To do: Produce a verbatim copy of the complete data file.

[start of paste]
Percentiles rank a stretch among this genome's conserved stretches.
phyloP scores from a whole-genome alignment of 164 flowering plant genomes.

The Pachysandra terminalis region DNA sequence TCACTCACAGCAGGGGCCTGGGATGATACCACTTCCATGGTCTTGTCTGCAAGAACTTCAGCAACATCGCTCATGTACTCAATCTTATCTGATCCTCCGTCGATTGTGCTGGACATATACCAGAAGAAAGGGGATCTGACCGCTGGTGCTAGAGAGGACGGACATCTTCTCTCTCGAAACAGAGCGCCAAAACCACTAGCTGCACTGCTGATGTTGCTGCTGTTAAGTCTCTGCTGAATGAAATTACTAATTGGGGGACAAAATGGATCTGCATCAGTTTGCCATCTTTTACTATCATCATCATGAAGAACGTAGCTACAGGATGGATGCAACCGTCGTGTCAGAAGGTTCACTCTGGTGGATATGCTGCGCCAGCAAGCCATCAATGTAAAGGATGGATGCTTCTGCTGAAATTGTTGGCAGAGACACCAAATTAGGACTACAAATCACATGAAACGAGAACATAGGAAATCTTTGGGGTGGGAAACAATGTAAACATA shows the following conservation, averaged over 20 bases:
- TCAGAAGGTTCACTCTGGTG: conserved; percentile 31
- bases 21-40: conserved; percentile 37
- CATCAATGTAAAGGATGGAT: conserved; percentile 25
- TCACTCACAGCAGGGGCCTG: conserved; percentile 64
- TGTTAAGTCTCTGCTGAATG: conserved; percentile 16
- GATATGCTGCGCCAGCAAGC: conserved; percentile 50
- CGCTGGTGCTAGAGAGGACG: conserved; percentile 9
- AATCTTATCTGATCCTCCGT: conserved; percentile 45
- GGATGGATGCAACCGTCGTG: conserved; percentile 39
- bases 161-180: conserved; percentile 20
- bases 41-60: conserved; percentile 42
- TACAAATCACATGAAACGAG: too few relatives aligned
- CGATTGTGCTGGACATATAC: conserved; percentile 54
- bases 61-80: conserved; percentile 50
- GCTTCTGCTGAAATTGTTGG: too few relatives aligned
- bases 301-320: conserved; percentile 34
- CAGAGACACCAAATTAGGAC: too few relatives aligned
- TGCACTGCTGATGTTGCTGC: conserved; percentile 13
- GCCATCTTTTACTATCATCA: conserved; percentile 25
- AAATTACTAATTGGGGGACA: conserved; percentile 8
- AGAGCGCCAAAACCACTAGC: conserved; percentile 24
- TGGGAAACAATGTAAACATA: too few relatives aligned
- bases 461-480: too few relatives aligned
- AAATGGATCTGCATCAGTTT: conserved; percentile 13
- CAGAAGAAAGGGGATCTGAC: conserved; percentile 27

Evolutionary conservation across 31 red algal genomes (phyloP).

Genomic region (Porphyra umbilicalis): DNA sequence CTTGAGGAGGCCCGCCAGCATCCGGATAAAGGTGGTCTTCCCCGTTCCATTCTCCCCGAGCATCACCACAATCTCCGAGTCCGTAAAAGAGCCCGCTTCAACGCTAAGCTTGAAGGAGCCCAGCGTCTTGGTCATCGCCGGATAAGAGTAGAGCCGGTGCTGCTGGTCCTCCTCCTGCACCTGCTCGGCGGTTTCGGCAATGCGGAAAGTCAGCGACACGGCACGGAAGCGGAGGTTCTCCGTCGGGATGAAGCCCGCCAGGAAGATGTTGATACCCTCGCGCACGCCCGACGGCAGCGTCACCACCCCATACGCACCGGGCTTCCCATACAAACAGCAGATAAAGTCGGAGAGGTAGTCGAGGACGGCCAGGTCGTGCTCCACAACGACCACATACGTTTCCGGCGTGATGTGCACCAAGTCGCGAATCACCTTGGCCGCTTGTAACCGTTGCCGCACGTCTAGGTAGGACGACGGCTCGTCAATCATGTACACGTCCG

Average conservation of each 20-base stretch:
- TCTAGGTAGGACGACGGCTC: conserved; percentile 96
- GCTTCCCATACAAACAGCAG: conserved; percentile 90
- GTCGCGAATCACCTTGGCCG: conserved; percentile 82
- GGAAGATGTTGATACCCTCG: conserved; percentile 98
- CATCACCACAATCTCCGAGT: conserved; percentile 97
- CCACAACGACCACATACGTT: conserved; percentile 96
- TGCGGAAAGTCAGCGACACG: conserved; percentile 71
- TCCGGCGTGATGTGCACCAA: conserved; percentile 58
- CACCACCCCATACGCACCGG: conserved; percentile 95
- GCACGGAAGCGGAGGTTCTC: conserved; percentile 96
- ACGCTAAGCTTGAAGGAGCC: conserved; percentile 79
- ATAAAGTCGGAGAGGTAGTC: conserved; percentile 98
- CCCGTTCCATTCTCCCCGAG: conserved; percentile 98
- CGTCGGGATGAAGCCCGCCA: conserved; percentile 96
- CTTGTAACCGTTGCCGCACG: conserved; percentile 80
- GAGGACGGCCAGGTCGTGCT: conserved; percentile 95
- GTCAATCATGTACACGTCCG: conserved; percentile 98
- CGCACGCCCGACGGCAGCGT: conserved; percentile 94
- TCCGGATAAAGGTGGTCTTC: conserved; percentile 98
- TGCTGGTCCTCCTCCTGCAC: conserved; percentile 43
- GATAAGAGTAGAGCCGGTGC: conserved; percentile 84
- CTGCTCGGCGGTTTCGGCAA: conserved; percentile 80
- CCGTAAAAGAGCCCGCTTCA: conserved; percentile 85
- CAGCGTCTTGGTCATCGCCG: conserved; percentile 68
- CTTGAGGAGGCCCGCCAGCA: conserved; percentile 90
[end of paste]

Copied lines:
Percentiles rank a stretch among this genome's conserved stretches.
phyloP scores from a whole-genome alignment of 164 flowering plant genomes.

The Pachysandra terminalis region DNA sequence TCACTCACAGCAGGGGCCTGGGATGATACCACTTCCATGGTCTTGTCTGCAAGAACTTCAGCAACATCGCTCATGTACTCAATCTTATCTGATCCTCCGTCGATTGTGCTGGACATATACCAGAAGAAAGGGGATCTGACCGCTGGTGCTAGAGAGGACGGACATCTTCTCTCTCGAAACAGAGCGCCAAAACCACTAGCTGCACTGCTGATGTTGCTGCTGTTAAGTCTCTGCTGAATGAAATTACTAATTGGGGGACAAAATGGATCTGCATCAGTTTGCCATCTTTTACTATCATCATCATGAAGAACGTAGCTACAGGATGGATGCAACCGTCGTGTCAGAAGGTTCACTCTGGTGGATATGCTGCGCCAGCAAGCCATCAATGTAAAGGATGGATGCTTCTGCTGAAATTGTTGGCAGAGACACCAAATTAGGACTACAAATCACATGAAACGAGAACATAGGAAATCTTTGGGGTGGGAAACAATGTAAACATA shows the following conservation, averaged over 20 bases:
- TCAGAAGGTTCACTCTGGTG: conserved; percentile 31
- bases 21-40: conserved; percentile 37
- CATCAATGTAAAGGATGGAT: conserved; percentile 25
- TCACTCACAGCAGGGGCCTG: conserved; percentile 64
- TGTTAAGTCTCTGCTGAATG: conserved; percentile 16
- GATATGCTGCGCCAGCAAGC: conserved; percentile 50
- CGCTGGTGCTAGAGAGGACG: conserved; percentile 9
- AATCTTATCTGATCCTCCGT: conserved; percentile 45
- GGATGGATGCAACCGTCGTG: conserved; percentile 39
- bases 161-180: conserved; percentile 20
- bases 41-60: conserved; percentile 42
- TACAAATCACATGAAACGAG: too few relatives aligned
- CGATTGTGCTGGACATATAC: conserved; percentile 54
- bases 61-80: conserved; percentile 50
- GCTTCTGCTGAAATTGTTGG: too few relatives aligned
- bases 301-320: conserved; percentile 34
- CAGAGACACCAAATTAGGAC: too few relatives aligned
- TGCACTGCTGATGTTGCTGC: conserved; percentile 13
- GCCATCTTTTACTATCATCA: conserved; percentile 25
- AAATTACTAATTGGGGGACA: conserved; percentile 8
- AGAGCGCCAAAACCACTAGC: conserved; percentile 24
- TGGGAAACAATGTAAACATA: too few relatives aligned
- bases 461-480: too few relatives aligned
- AAATGGATCTGCATCAGTTT: conserved; percentile 13
- CAGAAGAAAGGGGATCTGAC: conserved; percentile 27

Evolutionary conservation across 31 red algal genomes (phyloP).

Genomic region (Porphyra umbilicalis): DNA sequence CTTGAGGAGGCCCGCCAGCATCCGGATAAAGGTGGTCTTCCCCGTTCCATTCTCCCCGAGCATCACCACAATCTCCGAGTCCGTAAAAGAGCCCGCTTCAACGCTAAGCTTGAAGGAGCCCAGCGTCTTGGTCATCGCCGGATAAGAGTAGAGCCGGTGCTGCTGGTCCTCCTCCTGCACCTGCTCGGCGGTTTCGGCAATGCGGAAAGTCAGCGACACGGCACGGAAGCGGAGGTTCTCCGTCGGGATGAAGCCCGCCAGGAAGATGTTGATACCCTCGCGCACGCCCGACGGCAGCGTCACCACCCCATACGCACCGGGCTTCCCATACAAACAGCAGATAAAGTCGGAGAGGTAGTCGAGGACGGCCAGGTCGTGCTCCACAACGACCACATACGTTTCCGGCGTGATGTGCACCAAGTCGCGAATCACCTTGGCCGCTTGTAACCGTTGCCGCACGTCTAGGTAGGACGACGGCTCGTCAATCATGTACACGTCCG

Average conservation of each 20-base stretch:
- TCTAGGTAGGACGACGGCTC: conserved; percentile 96
- GCTTCCCATACAAACAGCAG: conserved; percentile 90
- GTCGCGAATCACCTTGGCCG: conserved; percentile 82
- GGAAGATGTTGATACCCTCG: conserved; percentile 98
- CATCACCACAATCTCCGAGT: conserved; percentile 97
- CCACAACGACCACATACGTT: conserved; percentile 96
- TGCGGAAAGTCAGCGACACG: conserved; percentile 71
- TCCGGCGTGATGTGCACCAA: conserved; percentile 58
- CACCACCCCATACGCACCGG: conserved; percentile 95
- GCACGGAAGCGGAGGTTCTC: conserved; percentile 96
- ACGCTAAGCTTGAAGGAGCC: conserved; percentile 79
- ATAAAGTCGGAGAGGTAGTC: conserved; percentile 98
- CCCGTTCCATTCTCCCCGAG: conserved; percentile 98
- CGTCGGGATGAAGCCCGCCA: conserved; percentile 96
- CTTGTAACCGTTGCCGCACG: conserved; percentile 80
- GAGGACGGCCAGGTCGTGCT: conserved; percentile 95
- GTCAATCATGTACACGTCCG: conserved; percentile 98
- CGCACGCCCGACGGCAGCGT: conserved; percentile 94
- TCCGGATAAAGGTGGTCTTC: conserved; percentile 98
- TGCTGGTCCTCCTCCTGCAC: conserved; percentile 43
- GATAAGAGTAGAGCCGGTGC: conserved; percentile 84
- CTGCTCGGCGGTTTCGGCAA: conserved; percentile 80
- CCGTAAAAGAGCCCGCTTCA: conserved; percentile 85
- CAGCGTCTTGGTCATCGCCG: conserved; percentile 68
- CTTGAGGAGGCCCGCCAGCA: conserved; percentile 90